My Uncle Paul was one of five children, with four sisters, including my mum Ann. At 13 Paul developed a brain tumour. The radio therapy he received affected his immune system and he contracted meningitis. This left him with neurological damage which meant he used a wheelchair and needed full-time care.

A family issue

The whole family adapted to fit around Uncle Paul’s life, it came naturally. At Christmas, birthdays and parties the family all went to my Nan’s home to be with Paul. My grandparents shift patterns worked around looking after Paul. My Aunt Margaret missed her last two years of school in order to help too. Later in life, Paul had a stroke. This left him bed bound and virtually unable to move. Margaret never left home, never got married and her job was to help care for Paul. She gave up most of her life to help her brother. After my granddad died the work for my Nan and Margaret in caring for Paul increased. They got no help.Though things were hard, Paul was pretty stable and most of my memories are good ones. My Nan and Margaret got no respite. Even though other family members offered help to give them a break, they were always thinking about him.

I remember as a small child sitting on Paul’s knee and colouring in with him. I would use his crayons and he would tell me where to colour. When I got older I learned to help and support Paul. I enjoyed this as I felt grown up and important to him. He lost the ability to speak and the only words I remember are ‘yes’ and ‘no’ and sometimes random swear words. This made us laugh. However explaining this to visitors was a different thing!

The care my family gave Paul was part of my life right from the beginning. He was treated with so much love and dignity. It has not only shaped the person I am but also every other member of my family. We are strong and stick together.

A better future

I would like to see disabled people and their families given more support. Nobody told my family how to care for Paul, they just had to learn. Nobody told us about support which could have made his life better.

Paul passed away in 2008. He was 54 years old. When he first became ill, my family were told he wouldn’t live past his teens.

Perhaps if we had known of Scope then, things could have been easier. I feel proud of my Uncle Paul and of my family and I am proud to work for an organisation that supports other disabled people and their families the way we would have liked.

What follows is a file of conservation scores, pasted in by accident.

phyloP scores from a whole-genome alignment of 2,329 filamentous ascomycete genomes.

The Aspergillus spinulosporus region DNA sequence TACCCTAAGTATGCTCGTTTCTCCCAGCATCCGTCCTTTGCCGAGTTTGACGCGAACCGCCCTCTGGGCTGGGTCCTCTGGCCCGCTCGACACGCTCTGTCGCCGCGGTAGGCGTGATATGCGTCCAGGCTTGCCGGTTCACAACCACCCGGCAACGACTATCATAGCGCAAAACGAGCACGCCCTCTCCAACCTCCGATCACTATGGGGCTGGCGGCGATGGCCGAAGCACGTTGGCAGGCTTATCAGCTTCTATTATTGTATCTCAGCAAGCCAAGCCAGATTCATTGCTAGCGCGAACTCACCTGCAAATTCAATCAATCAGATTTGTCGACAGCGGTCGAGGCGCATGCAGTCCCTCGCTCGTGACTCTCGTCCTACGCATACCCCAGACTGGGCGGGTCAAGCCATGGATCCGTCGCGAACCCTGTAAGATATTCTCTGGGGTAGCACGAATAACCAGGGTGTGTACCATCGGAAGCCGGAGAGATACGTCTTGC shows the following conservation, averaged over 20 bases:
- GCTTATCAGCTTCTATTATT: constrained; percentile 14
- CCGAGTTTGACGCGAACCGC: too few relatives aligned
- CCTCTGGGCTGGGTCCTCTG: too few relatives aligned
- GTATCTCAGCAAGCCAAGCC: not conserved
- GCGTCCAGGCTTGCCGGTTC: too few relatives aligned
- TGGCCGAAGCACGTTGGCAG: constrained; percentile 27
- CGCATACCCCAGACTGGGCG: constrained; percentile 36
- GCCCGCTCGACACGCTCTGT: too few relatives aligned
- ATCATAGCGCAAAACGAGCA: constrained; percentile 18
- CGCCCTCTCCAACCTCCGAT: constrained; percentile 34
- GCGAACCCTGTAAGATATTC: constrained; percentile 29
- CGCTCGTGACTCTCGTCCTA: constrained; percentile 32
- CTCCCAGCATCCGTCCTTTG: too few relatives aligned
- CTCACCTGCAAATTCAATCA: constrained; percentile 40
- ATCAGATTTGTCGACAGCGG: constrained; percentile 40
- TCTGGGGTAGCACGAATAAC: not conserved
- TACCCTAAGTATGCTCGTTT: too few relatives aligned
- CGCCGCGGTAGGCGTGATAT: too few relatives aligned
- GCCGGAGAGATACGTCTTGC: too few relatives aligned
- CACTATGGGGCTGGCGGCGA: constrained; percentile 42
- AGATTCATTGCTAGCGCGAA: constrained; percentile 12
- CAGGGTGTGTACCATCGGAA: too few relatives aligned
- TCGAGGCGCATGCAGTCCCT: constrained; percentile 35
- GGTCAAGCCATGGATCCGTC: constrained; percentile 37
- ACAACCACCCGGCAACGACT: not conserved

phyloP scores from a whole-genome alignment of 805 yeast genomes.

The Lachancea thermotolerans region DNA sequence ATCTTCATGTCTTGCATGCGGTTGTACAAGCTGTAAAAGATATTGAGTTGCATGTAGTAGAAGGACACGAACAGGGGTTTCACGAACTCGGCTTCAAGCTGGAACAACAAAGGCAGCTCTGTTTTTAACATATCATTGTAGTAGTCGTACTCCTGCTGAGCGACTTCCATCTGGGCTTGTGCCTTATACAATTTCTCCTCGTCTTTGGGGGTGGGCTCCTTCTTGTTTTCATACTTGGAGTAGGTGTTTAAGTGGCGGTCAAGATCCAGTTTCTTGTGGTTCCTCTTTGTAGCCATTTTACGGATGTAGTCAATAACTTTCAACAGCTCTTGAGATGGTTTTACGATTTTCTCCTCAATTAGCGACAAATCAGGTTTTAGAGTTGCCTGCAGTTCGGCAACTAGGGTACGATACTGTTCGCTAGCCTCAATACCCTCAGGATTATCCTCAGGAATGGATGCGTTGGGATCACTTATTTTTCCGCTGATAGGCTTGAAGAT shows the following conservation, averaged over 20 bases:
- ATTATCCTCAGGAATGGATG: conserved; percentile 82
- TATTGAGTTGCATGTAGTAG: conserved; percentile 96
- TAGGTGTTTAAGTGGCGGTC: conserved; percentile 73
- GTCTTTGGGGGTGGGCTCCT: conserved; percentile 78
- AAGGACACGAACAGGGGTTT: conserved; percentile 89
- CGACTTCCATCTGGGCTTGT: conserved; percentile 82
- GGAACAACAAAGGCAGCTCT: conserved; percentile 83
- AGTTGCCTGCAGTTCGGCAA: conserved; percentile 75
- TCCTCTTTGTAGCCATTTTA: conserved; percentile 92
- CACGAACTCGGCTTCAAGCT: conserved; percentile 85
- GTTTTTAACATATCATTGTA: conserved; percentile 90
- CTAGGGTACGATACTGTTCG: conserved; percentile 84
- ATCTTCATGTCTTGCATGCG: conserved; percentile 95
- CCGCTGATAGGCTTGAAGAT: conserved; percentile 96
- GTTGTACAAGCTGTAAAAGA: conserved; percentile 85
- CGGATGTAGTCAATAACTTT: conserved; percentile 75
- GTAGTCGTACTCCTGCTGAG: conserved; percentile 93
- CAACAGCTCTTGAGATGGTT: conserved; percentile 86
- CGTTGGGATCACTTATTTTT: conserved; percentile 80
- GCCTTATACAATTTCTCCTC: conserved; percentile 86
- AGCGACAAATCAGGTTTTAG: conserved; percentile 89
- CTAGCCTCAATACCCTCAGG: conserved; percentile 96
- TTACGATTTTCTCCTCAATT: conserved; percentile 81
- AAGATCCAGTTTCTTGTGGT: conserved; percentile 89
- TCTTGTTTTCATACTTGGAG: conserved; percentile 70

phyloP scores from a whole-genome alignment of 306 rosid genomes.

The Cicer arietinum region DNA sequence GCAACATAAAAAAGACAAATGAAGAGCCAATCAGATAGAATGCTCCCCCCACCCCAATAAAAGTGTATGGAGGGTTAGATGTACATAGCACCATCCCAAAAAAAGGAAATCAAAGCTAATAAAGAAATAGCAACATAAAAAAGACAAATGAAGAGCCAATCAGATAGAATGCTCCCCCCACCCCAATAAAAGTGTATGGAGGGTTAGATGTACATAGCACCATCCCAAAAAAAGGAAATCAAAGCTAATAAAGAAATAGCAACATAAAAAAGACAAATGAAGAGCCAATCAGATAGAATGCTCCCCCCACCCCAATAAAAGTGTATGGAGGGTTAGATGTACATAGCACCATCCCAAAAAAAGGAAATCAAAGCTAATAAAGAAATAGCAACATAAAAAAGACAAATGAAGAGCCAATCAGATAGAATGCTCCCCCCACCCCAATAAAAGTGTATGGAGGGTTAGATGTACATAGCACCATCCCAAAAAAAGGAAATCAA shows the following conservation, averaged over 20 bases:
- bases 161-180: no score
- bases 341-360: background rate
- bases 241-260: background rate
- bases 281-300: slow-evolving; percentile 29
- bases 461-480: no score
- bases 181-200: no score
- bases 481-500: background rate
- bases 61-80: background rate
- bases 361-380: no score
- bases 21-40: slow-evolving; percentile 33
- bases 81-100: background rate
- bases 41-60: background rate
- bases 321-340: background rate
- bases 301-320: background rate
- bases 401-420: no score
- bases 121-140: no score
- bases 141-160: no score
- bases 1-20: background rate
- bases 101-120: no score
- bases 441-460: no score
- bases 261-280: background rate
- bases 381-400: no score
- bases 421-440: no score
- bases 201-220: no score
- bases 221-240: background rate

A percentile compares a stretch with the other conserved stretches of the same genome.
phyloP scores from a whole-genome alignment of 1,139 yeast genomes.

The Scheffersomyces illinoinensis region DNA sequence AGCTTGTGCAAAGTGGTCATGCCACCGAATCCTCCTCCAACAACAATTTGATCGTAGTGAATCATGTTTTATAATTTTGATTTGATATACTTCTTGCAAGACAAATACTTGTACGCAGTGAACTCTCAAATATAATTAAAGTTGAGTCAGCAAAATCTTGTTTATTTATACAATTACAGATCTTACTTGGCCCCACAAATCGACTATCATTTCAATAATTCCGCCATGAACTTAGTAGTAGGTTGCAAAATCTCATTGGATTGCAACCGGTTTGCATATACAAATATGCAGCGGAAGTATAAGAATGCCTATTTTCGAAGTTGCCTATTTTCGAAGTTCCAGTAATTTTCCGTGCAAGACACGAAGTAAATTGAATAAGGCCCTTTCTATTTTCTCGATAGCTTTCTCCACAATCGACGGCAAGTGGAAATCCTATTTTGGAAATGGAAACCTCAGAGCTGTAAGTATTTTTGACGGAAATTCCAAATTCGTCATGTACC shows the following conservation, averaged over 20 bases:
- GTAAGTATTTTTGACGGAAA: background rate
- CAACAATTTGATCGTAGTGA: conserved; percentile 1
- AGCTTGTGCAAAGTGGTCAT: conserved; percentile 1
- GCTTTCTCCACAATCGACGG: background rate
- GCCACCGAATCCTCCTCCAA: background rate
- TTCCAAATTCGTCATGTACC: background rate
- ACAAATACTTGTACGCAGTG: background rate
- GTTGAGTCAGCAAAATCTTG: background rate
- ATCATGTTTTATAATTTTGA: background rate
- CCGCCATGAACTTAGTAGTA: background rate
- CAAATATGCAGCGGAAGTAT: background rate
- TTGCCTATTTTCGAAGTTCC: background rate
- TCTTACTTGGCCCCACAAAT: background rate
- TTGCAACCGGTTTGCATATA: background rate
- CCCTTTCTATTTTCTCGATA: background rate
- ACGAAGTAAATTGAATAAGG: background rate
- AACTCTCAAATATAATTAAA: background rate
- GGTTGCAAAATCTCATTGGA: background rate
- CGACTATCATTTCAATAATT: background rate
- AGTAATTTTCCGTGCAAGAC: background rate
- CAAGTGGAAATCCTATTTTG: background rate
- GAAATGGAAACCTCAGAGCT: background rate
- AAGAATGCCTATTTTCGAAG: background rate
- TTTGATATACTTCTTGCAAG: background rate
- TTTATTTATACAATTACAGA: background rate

Would you like to make a difference by sharing your story as part of our 100 days, 100 stories campaign? Please contact us at stories@scope.org.uk if you’d like to get involved.

Parents share their stress-busting tips

A major new study published by Scope last week revealed that many parents of disabled children are suffering from extreme stress and isolation.  As many as 80 per cent said they felt frustrated, stressed and exhausted.

Talking to other parents in the same position, can not only provide much-needed emotional support, it can be a really useful way of picking up practical advice and ideas, which is why we have created the tips feature in our new online community.

Below are a selection of stress-busting ideas we’ve picked out from the tips. We’d love to hear yours too, so please add them to the comments box below!

It’s ok to ask for help

Friends and family are often very happy to help, but don’t know unless you tell them. Draw up a list of suggestions you can use to ask friends and family for help, for example school runs, baking birthday cakes, mowing the lawn, helping siblings with homework, being on an emergency rota for overnight hospital stays.

Choose your battles

I have learned the hard way to choose my battles carefully. I have to decide which battles really are important for me to win and which I can leave. The important ones involve safety and health. Some others you have to let slip for your own sanity!

Keep your sense of humour

My husband and I play a game where we place bets with each other which of our three disabled children will wake/ kick off etc. at what times. The ‘winner’ gets a treat from the other partner. Sounds silly, but making light of intensely stressful situations really does help us cope.

Do a happiness audit

Think about what gives you happy feelings and do it as often as possible – whether it’s singing, dancing, laughing, sex or chocolate. Create a ‘Prescription for change’ for yourself, listing the things you need twice a day and twice a week. Then stick it on your fridge.

A positive note

When you have a disabled child, filling in forms can be very depressing as you focus entirely on the negative. So I write on a separate sheet of paper one good point for every negative. I laminate this and put on the fridge so that when things are tough I can read it and remind myself of the fab things about my three disabled children.

Get all the help you can

I would suggest parents try every bit of help on offer – Portage, Child Development Centres,  local libraries, health visitor, support groups, etc. It’s much easier to opt out than to try and opt in later, when your child is older. Referral for specialist services (e.g. portage) can take ages and is worth getting sorted out as early as possible.

Be honest about your limits